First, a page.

Art curator bashing
Now I am being accused of curator bashing. Exactly what I expected and what I intended. The art-world suffers from the pressure of renewing itself all the time, because stagnation is downtime. And that is exactly the problem. The development in the arts did not continue in a new and fascinating direction since Appel, De Kooning and before those paint-canons a genius like Vincent van Gogh. This led to all kinds of aberrations, which were nevertheless accepted with lack of a better alternative.
And it is not just the attitude of curators I am attacking, because they can only thrive on the oeuvre of artists. It is the choice they make. Artists can do what they like. It does not matter at all what they create, ranging van excellent and awesome to despicable and weird.
Excellent often has conventional tendencies and weird is regarded as ground-breaking and progressive. It is the selection the curators make, being so very much afraid that they are labeled as conservative. So they opt for the strangest creations and wreathe their motivation with obscure lingo, which is most of the time as incomprehensible as the work itself.
Conclusion: Curators would not make such silly choices if there was no silly work to choose from.
In fact it is all about bluffing
I know, because I have experienced it myself. The first exhibition I organized was titled ‘Koe en Kunst’ (Cows and Art). I rented the prestigious venue De Beurs van Berlage in the centre of Amsterdam for twelve days. Posters all over the city, a huge banner with the logo at the front and a long list of guests for the opening, the day after Christmas. Because of the high rent I decided to take one day to build up the exhibition.
A beginners mistake. The managing-director of the venue came into the exhibition-hall and saw that virtually nothing had happened. It was two o clock.
“We will close in one hour, due to Christmas,” he said. I panicked. “But we did not even put up and paint the panels,” I uttered. He was inexorably. “One hour, not a minute more.”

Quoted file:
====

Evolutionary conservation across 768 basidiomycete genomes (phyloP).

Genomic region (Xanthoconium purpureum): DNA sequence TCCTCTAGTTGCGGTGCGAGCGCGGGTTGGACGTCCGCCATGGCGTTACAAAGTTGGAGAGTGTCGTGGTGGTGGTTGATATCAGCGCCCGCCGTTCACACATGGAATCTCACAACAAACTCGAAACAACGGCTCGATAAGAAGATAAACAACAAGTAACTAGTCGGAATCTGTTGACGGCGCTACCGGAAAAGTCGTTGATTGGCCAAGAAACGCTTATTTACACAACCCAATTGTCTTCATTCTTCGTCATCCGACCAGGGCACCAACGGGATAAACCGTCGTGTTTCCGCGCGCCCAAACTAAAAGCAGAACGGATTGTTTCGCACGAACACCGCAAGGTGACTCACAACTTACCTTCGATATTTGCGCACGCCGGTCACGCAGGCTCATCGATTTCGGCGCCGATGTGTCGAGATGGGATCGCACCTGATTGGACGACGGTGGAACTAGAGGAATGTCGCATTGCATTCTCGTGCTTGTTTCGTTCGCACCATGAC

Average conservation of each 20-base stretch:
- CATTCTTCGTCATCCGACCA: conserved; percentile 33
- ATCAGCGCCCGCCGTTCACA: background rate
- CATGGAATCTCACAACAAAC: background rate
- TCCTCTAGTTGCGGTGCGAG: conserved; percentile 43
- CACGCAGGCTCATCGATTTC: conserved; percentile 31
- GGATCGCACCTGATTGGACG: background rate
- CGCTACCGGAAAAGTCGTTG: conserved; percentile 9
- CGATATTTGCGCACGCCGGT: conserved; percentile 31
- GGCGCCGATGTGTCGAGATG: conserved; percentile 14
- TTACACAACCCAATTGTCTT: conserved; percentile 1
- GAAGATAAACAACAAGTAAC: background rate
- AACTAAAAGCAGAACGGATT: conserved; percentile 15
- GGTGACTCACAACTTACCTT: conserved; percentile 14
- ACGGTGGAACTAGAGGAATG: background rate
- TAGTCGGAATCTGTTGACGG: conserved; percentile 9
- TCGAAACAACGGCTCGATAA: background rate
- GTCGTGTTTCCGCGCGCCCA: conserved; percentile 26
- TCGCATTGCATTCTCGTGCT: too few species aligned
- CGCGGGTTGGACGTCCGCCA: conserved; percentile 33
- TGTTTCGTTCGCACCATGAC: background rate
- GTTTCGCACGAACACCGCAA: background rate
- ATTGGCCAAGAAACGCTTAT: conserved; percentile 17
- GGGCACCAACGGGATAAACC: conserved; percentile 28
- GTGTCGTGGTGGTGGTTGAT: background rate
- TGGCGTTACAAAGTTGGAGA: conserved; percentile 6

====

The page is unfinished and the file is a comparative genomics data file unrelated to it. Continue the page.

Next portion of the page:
“What am I going to do with the art? I cannot hang it anywhere…!”
“Put it on the floor,” he answered. I thought the man was crazy, but indeed, I had no choice.
We laid down the artworks and I was convinced that my first exhibition was going to be a flop. The media would have a field-day and I would be the laughing-stock of the guests.
The day after Christmas the guest arrived and raised an eyebrow when watching the art on the floor. I had to bluff my way through this ordeal. “Ladies and gentlemen,” I welcomed the guests, “you are invited to a world-premiere. You are witnessing the first art cattle market in the world…!”
People applauded. This was unique
How original! Nobody complained or asked questions. It was l’art pour l’art. Who were they to discuss this magnificent idea in a glamorous location with famous artists (…on the floor). It proved to me that if you claim status and establish an image, the art-world will swallow it like hotcakes.
The eating of the pudding was the proof. I was the curator of my own exhibition and could manipulate the fine fleur of the Amsterdam art-scene the way I wanted.
The Amsterdam newspaper published a series of photos of the fifty most impressing events in De Beurs van Berlage in it history of 150 years. A picture of my art-show was included.
Need I say more? I think this tells it all.